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Alj Hearing Date Scheduled


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My second ALJ hearing date is scheduled in July. I was denied at the first ALJ hearing and appealed to the Appeals Council and was denied there also. My attorney did an on-the-record brief for an on-the-record decision but I haven't heard back from the ODAR. My file has been transferred to a different ODAR office and they will make the decision on my ALJ hearing. I am considered a younger individual and I have two doctors stating that I cannot maintain a full eight hour five days a week job without any interruptions. What are my chances of being approved this time around and should I have my mother testify at the hearing since I live with her and she is aware of all of my medical conditions and how I act on a daily basis.

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I just had my second ALJ hearing with a Vocational Expert sitting in via Video TeleConference (VTC), last week. I also requested a review of the first ALJ denial from the Appeals Council, and was granted it on seven issues that the ALJ has to address. I had my wife available to testify, but my lawyer felt that we didn't need her testimony.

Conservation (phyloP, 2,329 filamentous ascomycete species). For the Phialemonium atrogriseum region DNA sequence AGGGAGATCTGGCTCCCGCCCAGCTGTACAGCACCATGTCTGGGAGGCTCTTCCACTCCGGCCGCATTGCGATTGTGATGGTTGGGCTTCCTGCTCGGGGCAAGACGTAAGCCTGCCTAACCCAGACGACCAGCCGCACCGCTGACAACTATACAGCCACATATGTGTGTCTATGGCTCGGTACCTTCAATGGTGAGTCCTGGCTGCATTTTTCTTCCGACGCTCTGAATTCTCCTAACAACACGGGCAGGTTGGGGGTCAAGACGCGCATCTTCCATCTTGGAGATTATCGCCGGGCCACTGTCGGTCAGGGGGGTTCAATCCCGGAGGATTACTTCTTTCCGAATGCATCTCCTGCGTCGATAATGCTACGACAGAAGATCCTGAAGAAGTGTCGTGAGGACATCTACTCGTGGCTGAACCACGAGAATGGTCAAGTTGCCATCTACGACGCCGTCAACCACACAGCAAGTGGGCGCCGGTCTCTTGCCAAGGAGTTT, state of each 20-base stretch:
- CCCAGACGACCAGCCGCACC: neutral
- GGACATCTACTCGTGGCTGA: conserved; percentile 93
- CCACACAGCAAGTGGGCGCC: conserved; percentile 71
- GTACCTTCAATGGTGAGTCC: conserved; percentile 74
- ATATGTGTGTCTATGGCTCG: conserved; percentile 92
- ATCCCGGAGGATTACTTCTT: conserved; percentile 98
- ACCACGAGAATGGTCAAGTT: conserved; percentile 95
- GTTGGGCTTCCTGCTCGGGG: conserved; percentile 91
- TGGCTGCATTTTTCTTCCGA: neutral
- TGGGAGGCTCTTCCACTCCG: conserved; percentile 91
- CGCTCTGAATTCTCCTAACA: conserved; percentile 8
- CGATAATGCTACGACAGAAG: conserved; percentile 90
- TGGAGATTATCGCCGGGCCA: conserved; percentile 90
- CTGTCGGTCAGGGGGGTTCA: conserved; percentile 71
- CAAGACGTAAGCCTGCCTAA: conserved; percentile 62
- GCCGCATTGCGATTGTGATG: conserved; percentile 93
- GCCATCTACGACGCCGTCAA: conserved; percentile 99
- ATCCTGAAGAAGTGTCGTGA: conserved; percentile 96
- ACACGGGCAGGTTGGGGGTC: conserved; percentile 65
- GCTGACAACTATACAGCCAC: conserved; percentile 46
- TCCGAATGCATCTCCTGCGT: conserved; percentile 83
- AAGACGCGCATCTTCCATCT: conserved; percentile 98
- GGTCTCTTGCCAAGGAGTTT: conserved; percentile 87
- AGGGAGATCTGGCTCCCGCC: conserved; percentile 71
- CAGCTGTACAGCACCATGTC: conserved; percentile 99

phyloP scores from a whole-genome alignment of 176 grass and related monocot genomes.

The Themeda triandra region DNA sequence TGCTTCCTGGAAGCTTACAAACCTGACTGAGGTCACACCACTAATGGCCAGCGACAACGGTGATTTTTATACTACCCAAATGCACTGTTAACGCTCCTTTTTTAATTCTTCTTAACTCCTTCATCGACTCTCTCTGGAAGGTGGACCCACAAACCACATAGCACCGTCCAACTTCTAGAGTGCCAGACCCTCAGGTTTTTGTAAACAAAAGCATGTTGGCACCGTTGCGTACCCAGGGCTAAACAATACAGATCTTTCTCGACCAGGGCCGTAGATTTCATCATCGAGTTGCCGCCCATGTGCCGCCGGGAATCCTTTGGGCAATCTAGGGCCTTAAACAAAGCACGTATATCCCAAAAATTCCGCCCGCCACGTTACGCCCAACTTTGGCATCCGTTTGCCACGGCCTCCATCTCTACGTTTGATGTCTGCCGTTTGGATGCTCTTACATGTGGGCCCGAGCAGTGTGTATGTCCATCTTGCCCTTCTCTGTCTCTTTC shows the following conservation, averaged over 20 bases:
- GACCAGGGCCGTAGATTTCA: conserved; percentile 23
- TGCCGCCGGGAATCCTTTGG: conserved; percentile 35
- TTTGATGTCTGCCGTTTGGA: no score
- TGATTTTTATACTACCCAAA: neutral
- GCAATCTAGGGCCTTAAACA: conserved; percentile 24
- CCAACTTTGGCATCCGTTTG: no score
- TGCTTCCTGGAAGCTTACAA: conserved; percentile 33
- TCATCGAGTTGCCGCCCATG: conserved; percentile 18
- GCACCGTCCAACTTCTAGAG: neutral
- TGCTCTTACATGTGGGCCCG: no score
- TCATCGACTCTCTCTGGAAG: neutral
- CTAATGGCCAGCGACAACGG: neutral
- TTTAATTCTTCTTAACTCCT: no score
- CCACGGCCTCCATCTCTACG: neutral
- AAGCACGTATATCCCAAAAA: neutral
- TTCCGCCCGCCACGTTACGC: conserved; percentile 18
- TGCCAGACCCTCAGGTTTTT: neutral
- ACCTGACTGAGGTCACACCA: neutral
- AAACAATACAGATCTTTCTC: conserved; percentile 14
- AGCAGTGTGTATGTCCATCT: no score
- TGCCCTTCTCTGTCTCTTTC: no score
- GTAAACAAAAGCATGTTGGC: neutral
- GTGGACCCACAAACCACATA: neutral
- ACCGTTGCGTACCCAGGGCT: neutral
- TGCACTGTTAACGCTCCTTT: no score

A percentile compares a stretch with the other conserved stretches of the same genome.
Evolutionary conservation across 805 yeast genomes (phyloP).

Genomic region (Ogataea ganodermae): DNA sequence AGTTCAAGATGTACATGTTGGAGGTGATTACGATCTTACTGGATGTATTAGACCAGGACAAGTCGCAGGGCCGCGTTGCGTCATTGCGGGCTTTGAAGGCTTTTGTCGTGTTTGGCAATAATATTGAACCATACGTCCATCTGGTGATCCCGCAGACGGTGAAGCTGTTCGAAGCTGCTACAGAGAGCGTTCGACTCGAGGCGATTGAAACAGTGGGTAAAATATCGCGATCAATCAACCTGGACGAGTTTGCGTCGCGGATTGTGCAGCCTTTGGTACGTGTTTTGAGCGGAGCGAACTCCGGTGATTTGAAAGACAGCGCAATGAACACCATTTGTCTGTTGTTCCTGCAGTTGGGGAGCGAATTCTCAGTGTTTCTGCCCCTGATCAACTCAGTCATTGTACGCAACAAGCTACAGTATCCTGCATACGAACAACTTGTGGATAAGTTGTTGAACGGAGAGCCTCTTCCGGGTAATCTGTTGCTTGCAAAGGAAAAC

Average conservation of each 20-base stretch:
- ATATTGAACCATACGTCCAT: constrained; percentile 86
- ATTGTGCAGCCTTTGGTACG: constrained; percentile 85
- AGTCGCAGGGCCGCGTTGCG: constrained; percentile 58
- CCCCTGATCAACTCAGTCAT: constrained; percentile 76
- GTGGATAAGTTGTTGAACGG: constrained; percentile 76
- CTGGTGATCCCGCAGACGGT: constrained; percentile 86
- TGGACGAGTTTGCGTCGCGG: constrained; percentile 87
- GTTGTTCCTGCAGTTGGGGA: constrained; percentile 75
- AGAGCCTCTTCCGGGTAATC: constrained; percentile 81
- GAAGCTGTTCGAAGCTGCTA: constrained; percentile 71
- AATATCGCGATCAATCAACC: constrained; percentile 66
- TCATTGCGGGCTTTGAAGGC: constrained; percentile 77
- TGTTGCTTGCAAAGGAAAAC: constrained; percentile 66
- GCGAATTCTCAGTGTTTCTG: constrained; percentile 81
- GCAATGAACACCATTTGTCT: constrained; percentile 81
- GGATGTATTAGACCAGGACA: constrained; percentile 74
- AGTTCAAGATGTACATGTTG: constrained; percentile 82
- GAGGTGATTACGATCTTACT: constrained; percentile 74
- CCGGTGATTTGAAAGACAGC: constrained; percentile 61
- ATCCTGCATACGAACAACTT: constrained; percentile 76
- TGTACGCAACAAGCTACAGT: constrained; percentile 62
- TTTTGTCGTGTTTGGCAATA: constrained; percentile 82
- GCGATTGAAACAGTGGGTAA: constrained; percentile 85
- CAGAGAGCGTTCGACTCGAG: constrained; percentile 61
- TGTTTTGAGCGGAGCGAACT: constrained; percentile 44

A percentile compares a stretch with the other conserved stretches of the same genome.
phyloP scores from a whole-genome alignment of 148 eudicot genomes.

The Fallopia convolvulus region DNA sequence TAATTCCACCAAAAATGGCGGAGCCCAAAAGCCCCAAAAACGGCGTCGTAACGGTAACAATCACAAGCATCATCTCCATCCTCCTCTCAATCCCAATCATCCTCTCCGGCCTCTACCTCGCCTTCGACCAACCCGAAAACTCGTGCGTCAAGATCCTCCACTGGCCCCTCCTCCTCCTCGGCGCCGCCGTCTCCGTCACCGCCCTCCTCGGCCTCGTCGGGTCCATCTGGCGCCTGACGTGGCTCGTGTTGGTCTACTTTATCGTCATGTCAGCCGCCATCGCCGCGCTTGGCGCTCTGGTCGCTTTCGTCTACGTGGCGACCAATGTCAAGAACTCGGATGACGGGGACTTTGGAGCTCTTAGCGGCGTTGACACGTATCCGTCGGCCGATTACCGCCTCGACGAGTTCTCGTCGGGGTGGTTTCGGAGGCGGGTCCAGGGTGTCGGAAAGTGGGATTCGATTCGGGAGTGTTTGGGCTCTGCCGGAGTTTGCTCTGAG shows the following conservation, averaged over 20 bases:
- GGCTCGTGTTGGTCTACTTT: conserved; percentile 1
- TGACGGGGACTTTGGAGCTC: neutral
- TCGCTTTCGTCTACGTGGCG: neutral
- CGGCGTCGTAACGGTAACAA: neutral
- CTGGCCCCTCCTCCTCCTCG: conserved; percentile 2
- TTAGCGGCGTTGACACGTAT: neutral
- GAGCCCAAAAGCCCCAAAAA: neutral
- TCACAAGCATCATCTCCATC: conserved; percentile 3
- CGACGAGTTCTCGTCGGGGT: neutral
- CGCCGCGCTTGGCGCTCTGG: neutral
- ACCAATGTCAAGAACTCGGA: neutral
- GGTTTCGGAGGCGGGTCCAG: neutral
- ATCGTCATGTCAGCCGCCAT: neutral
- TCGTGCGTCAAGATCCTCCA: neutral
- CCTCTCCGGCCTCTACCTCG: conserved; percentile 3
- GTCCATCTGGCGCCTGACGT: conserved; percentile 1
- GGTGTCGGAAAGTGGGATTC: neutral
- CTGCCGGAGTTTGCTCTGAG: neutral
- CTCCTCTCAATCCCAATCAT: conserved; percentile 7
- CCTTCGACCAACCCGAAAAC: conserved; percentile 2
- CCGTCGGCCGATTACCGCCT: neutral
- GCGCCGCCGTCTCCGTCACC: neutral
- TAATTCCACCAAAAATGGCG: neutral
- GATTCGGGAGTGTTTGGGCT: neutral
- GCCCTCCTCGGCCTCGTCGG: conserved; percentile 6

I would say that your odds on receiving Social Security Disability Insurance are really dependent upon the new ALJ you have. You should have a different ALJ, since you are in a different ODAR office, but then they can always VTC you with the old one (paranoia anyone?). I have the same ALJ as the first hearing, who is proud of his low-approval rate (32%). I found out that rate is inflated by Social Security assigning him Compassionate Allowance claims; which are fully favorable to the claimant. So my lawyer and I have planned accordingly, and laid the groundwork out for yet another request of review of denial from the same ALJ. If the Appeals Council declines to review my denial or affirms the ALJ's decision, we are going to file suit in Federal District Court - where we will win, as the ALJ has violated 20 C.F.R.

Social Security should be simple. If you have the evidence to prove that you are totally disabled, then you should be granted benefits.

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You should definitely plan to have your mother testify. Your attorney might decide at the hearing that her testimony isn't needed - but it would be better to have her there and not need her than need her there and not have her.

The question is not so much whether you can work eight hours a day five days a week without interruptions, but whether you are capable of working a job that can support you - or as a younger individual, be trained for such a job. I apologize, but I am not familiar with your disabilities and so I don't know how they affect you. I would take the fact that your attorney asked for a on-the-record decision as a good sign. That shows that he thinks there is enough information already in the record to award you benefits without a hearing. And as a general rule, attorneys don't like to waste their time on cases they do not think will eventually get approved.

If you know the name of your judge, you can look up their stats here http://www.disabilityjudges.com/

Good Luck!

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